Why Natural Gas Prices Saw a Bearish Week

Weather: A major catalyst

The weather is the major driver of natural gas prices. So, investors can get an idea of how prices will likely move in the short term based on weather forecasts. These prices in turn drive short-term movements in stock prices of natural gas producers like Chesapeake Energy (CHK), QEP Resources (QEP), Devon Energy (DVN), and Southwest Energy (SWN). Also, since all of these companies are components of the Energy Select Sector SPDR ETF (XLE), making up 3.3% of the ETF, these trends affect the ETF as well. Let’s see how weather affected prices last week.

Why Natural Gas Prices Saw a Bearish Week

Natural gas price movement

Prices started the week by declining 2% amid reports of milder spring temperatures, according to Commodity Weather Group, which called for average or normal temperatures in the contiguous US from April 2 through April 6.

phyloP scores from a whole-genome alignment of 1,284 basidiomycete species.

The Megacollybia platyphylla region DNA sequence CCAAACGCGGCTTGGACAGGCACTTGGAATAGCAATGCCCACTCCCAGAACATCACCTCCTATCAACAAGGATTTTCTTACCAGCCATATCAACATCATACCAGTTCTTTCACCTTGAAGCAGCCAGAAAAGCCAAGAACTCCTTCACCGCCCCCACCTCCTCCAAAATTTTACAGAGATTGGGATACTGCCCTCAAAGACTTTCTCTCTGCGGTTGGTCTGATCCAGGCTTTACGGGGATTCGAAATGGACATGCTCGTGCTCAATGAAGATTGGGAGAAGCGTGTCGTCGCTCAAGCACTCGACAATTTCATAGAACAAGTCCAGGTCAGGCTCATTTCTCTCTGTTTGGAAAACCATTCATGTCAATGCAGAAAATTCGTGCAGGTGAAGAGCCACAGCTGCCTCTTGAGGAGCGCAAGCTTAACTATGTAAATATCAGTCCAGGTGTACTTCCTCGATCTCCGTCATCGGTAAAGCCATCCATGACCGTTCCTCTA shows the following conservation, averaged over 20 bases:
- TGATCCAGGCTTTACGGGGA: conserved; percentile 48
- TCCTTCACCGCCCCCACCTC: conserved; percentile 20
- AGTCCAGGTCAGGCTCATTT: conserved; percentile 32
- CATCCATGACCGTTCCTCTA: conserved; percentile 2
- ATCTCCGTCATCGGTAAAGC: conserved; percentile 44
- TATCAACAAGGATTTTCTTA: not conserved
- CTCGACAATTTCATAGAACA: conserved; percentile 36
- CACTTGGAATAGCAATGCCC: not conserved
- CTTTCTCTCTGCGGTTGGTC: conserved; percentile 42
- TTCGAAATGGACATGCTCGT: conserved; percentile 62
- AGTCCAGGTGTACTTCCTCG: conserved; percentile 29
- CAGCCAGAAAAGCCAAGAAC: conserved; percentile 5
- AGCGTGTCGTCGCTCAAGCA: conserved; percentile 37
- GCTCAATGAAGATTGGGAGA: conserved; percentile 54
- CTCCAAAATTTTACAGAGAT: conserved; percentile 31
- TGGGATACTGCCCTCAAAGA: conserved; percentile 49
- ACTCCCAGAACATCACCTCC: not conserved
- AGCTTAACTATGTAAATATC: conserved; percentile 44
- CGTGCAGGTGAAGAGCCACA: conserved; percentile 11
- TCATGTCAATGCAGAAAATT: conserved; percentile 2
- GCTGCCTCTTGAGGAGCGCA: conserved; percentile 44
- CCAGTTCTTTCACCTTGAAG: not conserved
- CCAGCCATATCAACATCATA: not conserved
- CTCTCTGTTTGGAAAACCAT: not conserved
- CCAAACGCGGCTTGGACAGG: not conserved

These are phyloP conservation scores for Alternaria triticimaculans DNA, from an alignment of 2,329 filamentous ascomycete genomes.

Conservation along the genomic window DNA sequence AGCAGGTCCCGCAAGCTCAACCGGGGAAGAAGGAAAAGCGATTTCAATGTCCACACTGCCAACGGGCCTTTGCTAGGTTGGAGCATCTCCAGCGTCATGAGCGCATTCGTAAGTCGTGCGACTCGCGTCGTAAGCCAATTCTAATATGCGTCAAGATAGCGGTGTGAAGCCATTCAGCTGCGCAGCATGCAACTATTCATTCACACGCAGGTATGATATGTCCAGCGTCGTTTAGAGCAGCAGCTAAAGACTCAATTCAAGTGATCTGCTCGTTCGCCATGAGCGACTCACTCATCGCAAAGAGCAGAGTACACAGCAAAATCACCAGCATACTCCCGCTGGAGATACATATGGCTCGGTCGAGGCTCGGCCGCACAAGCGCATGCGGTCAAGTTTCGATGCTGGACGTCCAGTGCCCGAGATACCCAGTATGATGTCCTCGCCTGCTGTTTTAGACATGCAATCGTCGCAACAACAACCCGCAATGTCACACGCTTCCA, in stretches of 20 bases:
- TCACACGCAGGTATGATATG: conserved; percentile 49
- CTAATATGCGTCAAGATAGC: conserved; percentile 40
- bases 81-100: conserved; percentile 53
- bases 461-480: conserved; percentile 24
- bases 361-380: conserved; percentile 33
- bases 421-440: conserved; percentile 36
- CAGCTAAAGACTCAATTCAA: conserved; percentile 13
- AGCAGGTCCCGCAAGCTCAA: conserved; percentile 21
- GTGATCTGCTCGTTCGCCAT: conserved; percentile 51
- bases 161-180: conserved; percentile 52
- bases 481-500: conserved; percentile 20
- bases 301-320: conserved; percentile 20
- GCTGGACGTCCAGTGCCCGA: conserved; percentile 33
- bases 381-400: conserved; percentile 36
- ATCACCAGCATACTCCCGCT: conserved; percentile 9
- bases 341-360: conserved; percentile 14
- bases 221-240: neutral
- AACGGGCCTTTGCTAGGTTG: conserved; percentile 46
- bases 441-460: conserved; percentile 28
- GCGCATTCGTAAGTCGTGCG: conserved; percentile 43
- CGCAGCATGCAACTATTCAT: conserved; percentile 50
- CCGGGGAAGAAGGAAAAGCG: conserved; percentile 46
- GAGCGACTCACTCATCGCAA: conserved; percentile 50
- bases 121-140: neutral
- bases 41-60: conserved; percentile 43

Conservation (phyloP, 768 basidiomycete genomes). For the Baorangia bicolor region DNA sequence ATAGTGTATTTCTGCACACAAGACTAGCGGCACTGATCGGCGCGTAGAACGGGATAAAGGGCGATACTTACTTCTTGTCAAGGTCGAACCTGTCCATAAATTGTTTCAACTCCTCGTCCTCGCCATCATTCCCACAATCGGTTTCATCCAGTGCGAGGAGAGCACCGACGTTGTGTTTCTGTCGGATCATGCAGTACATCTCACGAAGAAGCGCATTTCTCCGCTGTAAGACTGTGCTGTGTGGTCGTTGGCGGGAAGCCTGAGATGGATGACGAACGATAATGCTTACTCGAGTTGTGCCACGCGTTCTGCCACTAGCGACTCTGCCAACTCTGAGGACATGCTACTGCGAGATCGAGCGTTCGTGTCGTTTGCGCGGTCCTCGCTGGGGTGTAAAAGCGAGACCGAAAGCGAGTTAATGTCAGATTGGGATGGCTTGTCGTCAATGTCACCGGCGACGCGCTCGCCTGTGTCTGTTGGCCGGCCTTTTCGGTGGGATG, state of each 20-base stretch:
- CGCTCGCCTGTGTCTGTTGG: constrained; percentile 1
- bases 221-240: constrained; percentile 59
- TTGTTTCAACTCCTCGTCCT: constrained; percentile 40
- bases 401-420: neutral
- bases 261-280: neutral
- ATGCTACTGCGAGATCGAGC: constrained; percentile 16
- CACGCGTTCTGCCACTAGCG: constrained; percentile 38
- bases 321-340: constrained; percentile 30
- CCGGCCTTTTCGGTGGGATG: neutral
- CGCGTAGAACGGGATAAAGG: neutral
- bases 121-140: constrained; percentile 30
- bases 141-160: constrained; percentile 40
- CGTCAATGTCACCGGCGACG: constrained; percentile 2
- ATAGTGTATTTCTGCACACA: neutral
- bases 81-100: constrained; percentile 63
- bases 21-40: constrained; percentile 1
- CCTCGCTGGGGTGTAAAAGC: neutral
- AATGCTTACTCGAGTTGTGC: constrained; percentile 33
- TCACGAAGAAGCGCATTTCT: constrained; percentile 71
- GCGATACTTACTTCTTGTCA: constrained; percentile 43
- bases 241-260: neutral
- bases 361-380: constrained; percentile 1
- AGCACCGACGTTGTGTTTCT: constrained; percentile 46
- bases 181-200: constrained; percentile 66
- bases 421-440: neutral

Prices declined ~2% to settle at $2.733 per MMBtu (million British thermal units) on Monday, March 23.

Prices advanced on Tuesday on colder weather forecasts in the Northeast region. They increased ~2% to settle at $2.786.

On Wednesday, though, prices declined again as markets looked ahead to the release of the weekly inventory report released by the EIA. Prices decreased ~2.3% to $2.723 on Wednesday.

Following a bearish inventory report released by the EIA (refer to Part 2 of this series), prices retreated by ~2% on Thursday to settle at $2.672.

EIA data showed that inventories increased more than expected. The fact that injection occurred before the formal end of the heating season is also bearish for natural gas prices.

The effect of the higher-than-expected increase in inventories continued the next day as prices declined another 3% to settle at $2.59 on Friday.

Apart from weather, there’s one more factor that continues to affect natural gas prices. Read on to the next part of this series to learn more.